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Smitten Britons

Fools for love _ and isn't that most us? _ will get sucked into Love Actually quicker than overpriced multiplex soda through a straw.

Director/screenwriter Richard Curtis' love letter to, well, love is a thoroughly modern, witty and mostly satisfying romantic comedy starring a cavalcade of fabulous British actors. More notable than who's in the movie are those Brits who aren't. (Kenneth Branagh and dames Maggie Smith and Judi Dench must have been somewhere polishing their Old English.)

Curtis, who wrote the screenplays for Four Weddings and Funeral, Bridget Jones's Diary and Notting Hill, makes his directorial debut admirably, though he's given himself a lot to juggle. The 10 interwoven stories of Love Actually are at least two too many, but which ones should have been dumped will depend on the viewer. Each will ring true with someone.

Me, I'd drop the story of the porn star stand-ins who aren't too shy to simulate sex acts on a movie set, but are giggly at the thought of their first kiss. The nudity is jarring and there are better laughs elsewhere.

Love Actually begins with a montage of airport greetings and Hugh Grant giving the big thumbs up, via voice-over, to love. In fact, love is all around us, he says, just like the 1968 Troggs song that should get top billing because it's played so much.

From that setup, Love Actually dives into a sea of romantic stories, some funny, some serious, set mostly in London at Christmas. The city looks lovely, bedecked in twinkling lights and a dusting of snow.

Emma Thompson and Alan Rickman, as a married couple whose relationship is threatened by his sexy and aggressive secretary, and Laura Linney, whose dedication to her troubled brother supersedes her own desires, give the film's most riveting performances. Their stories will stay with viewers longer than Keira Knightley's (Bend It Like Beckham, Pirates of the Caribbean) gossamer turn as a new bride whose husband's best friend is in love with her, or some of the other minor stories.

Colin Firth, continuing to make a name for himself as the thinking woman's Hugh Grant, is cuddly and befuddly as a scorned husband. He picks himself up quite nicely, thank you, hooking up with a Girl Friday who speaks no English.

Bill Nighy, better known in Great Britain for his serious roles, is deliciously incorrect as a has-been pop star back on the charts with a wretched remake of Love is All Around. Thankfully, the usually over-the-top Rowan Atkinson (Mr. Bean, Johnny English) is kept in stiff-upper-lip check. Liam Neeson plays a widower raising a stepson who teaches him a lesson about love and moving on.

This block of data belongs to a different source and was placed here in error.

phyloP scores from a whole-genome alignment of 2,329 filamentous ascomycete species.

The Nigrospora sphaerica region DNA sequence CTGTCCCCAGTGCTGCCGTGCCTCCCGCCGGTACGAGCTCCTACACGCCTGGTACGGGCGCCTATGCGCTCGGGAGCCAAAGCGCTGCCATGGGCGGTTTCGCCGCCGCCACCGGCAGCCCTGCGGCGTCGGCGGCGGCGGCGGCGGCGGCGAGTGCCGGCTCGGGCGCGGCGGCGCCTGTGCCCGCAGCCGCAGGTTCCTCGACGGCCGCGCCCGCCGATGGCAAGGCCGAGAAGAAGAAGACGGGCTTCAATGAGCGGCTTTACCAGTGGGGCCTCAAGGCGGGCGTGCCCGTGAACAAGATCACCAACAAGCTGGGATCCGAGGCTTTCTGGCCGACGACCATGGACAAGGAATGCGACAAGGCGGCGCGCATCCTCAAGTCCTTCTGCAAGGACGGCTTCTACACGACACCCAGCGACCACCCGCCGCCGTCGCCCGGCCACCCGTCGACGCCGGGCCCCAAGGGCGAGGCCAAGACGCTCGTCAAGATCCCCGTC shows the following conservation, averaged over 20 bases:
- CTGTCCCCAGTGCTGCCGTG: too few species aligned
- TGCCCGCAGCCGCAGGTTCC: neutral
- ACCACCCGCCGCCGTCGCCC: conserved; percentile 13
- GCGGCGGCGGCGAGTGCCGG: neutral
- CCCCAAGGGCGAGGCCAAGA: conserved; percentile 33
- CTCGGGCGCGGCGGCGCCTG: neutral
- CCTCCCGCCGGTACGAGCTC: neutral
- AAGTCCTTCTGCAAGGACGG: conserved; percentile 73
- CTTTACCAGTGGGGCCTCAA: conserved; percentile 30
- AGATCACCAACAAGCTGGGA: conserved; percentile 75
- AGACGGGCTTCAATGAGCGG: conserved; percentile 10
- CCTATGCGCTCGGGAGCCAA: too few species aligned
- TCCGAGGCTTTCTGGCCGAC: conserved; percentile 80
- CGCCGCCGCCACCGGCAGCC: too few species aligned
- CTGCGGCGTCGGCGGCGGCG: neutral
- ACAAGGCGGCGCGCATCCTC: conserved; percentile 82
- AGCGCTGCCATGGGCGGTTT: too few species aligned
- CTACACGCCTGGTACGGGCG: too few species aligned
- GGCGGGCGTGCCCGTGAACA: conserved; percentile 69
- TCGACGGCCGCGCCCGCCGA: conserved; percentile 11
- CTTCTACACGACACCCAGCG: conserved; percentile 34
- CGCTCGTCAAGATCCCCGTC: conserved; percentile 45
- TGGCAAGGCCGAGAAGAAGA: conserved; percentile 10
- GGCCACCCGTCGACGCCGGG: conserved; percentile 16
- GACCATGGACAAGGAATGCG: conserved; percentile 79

But Grant as a sheepish, yet endearingly cute, British prime minister? Yeah, right, when Arnold Schwarzenegger is governor of California. Oh. Never mind.

Grant's foul-mouthed P.M. falls in love at first sight with an assistant, which isn't a particularly strong or interesting story. But watching Grant wiggle his bum through the halls of No. 10 Downing St. to the Pointer Sisters' Jump is a memorable movie moment.

The soundtrack, including music by Joni Mitchell, Dido, Kelly Clarkson, Wyclef Jean, Norah Jones, the Beach Boys and Otis Redding, drives the movie nearly as much as the screenplay, which is not always a good thing. In some cases, the music selection is cliche (Thompson's emotional awakening via Joni Mitchell), in others, it's too obvious (All You Need is Love.) Mostly, though, you'll be tapping your feet.

Curtis takes some good-natured shots at the United States by portraying the president (played by Billy Bob Thornton in bad toupee) as a sleazy, lying bully. Also, he pokes fun at the accent lust of many American women. One hilarious story line has a geeky bloke scoring big with a bevy of gorgeous women in Wisconsin, all because he talks "so cute." We're busted, gals.

Love Actually is no Four Weddings and a Funeral, or even Notting Hill. Yes, it has the foppish Grant but the quirky friends and family that inhabit Curtis' other movies have been tossed off the marquee by bigger names. Our loss.

Regardless, grab a date and go. You'll laugh, you'll cry, you'll be entertained.

REVIEW

Love Actually

Grade: B

Director: Richard Curtis

Cast: Hugh Grant, Emma Thompson, Liam Neeson, Laura Linney, Rowan Atkinson, Colin Firth, Keira Knightley, Bill Nighy, Alan Rickman, Billy Bob Thornton

Screenplay: Richard Curtis

Rating: R; nudity, profanity, mature themes

Running time: 128 minutes

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